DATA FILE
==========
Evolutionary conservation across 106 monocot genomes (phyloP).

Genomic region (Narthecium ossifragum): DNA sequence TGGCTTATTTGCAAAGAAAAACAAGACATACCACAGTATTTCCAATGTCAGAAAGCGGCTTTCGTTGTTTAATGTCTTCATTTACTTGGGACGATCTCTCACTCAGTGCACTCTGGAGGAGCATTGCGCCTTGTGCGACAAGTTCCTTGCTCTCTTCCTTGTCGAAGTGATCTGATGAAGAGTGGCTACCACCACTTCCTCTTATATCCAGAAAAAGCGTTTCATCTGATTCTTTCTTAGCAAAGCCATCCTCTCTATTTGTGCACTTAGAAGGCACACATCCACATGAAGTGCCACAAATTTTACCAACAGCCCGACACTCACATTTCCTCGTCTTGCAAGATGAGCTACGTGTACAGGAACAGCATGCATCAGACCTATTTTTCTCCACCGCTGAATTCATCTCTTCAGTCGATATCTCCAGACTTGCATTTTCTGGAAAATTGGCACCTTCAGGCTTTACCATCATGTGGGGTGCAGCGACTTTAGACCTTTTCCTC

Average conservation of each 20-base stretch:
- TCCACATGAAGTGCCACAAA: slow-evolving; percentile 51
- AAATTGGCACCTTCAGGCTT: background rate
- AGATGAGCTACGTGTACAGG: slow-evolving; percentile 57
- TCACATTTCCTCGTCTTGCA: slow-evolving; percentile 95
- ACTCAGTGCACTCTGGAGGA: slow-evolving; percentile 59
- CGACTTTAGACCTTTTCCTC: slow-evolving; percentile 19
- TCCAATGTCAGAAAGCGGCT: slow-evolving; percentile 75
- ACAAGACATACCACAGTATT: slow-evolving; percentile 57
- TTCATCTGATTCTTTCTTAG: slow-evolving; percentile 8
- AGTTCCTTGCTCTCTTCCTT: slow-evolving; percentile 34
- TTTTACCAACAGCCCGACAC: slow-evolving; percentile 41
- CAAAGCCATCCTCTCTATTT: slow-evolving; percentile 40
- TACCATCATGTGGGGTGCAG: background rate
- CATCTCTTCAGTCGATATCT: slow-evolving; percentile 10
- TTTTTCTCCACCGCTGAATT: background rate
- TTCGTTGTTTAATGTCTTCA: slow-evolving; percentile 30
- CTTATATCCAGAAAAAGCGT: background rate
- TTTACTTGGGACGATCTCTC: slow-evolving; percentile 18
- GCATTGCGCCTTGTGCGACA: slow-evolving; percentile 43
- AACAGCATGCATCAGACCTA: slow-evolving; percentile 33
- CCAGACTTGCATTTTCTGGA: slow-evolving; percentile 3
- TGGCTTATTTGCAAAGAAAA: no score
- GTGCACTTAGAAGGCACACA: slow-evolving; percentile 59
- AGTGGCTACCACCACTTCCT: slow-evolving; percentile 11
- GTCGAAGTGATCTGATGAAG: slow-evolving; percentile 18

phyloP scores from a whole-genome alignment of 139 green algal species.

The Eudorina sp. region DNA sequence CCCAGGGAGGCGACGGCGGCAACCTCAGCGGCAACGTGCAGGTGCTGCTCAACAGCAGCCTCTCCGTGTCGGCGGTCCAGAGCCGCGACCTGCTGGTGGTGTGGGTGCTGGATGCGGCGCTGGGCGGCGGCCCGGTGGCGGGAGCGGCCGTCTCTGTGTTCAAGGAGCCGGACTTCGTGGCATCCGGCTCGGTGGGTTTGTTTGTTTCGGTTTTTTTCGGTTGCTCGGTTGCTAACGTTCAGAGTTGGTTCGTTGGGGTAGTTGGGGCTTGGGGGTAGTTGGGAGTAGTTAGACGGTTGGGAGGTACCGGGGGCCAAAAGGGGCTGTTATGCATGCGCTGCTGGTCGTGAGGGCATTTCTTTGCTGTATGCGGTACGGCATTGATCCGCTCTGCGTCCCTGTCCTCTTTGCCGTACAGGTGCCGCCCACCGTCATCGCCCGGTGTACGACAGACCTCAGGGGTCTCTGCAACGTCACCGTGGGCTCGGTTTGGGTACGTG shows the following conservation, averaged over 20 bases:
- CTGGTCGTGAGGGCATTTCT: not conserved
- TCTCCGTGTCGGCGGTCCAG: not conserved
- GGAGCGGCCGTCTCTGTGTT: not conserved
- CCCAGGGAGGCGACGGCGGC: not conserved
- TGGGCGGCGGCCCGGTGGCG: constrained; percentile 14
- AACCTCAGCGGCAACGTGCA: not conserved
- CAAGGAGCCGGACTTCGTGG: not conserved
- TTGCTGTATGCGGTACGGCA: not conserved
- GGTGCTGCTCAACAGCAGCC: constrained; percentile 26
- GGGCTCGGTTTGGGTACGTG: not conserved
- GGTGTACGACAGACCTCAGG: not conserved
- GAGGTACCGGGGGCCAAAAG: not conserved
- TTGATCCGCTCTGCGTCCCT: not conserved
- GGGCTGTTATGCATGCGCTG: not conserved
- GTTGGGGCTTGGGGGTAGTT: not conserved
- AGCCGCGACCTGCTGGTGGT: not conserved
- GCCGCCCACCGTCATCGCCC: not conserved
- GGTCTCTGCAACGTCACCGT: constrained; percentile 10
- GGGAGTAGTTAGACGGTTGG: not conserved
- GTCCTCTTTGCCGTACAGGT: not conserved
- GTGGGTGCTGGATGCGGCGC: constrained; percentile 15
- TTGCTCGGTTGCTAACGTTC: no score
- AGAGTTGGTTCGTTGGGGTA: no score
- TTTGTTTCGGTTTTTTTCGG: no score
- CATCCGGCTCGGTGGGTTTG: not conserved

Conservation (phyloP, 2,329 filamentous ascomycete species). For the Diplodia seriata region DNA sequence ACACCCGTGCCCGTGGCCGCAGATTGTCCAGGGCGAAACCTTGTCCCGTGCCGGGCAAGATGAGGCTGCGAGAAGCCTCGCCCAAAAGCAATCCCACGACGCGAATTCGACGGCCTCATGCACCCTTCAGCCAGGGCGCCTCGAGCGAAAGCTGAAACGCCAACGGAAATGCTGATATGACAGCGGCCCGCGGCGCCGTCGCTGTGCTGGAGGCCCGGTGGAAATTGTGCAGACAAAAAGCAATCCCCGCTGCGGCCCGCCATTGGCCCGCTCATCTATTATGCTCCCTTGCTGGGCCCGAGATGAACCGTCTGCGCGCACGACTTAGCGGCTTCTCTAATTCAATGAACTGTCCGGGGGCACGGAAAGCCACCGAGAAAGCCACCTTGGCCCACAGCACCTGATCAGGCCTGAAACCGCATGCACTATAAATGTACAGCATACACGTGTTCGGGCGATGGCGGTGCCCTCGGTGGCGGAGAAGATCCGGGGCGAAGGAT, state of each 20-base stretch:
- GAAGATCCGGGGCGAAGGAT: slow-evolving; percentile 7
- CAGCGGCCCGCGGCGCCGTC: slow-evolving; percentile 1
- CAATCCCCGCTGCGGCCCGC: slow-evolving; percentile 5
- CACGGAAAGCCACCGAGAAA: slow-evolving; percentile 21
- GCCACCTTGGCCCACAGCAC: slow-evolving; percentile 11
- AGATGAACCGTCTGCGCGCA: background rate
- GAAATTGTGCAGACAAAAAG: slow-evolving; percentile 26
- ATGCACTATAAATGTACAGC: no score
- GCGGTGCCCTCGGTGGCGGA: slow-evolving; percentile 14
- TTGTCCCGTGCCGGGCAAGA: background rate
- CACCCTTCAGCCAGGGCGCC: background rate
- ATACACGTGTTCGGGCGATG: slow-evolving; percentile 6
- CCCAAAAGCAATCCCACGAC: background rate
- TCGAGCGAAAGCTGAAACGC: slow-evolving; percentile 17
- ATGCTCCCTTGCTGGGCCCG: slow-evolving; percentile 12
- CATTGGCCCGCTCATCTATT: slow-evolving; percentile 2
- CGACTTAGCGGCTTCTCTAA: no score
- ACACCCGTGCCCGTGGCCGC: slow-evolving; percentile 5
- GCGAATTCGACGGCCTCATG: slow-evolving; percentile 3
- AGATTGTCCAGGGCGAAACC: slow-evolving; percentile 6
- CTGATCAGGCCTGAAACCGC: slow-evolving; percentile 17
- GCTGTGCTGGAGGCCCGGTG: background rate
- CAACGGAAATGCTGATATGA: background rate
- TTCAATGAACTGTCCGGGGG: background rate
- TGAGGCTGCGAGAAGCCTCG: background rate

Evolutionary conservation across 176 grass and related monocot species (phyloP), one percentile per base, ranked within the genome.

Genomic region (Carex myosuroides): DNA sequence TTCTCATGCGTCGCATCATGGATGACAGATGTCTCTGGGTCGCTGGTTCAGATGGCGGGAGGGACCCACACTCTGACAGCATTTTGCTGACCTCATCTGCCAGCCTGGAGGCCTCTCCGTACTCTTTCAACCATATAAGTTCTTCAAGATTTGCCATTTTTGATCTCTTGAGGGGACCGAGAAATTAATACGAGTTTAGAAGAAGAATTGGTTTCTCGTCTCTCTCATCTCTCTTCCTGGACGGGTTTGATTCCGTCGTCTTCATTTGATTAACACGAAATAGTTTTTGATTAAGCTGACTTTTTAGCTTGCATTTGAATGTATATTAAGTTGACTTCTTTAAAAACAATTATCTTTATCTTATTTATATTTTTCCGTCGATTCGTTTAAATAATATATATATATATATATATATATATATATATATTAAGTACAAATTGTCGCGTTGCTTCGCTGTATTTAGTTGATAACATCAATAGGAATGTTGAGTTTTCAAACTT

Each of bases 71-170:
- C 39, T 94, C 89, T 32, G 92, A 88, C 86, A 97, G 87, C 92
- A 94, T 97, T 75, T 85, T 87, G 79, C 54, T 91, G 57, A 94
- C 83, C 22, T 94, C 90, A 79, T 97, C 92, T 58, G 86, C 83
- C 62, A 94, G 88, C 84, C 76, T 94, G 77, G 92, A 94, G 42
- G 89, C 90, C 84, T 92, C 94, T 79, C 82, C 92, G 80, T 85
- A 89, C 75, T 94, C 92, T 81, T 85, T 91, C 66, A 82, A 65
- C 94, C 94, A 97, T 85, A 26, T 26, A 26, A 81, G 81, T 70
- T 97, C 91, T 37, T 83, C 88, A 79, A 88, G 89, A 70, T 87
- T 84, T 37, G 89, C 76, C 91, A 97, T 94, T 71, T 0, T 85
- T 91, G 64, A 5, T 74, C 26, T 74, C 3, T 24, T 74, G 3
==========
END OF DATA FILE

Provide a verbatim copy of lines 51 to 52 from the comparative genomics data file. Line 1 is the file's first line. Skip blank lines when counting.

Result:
- GTGGGTGCTGGATGCGGCGC: constrained; percentile 15
- TTGCTCGGTTGCTAACGTTC: no score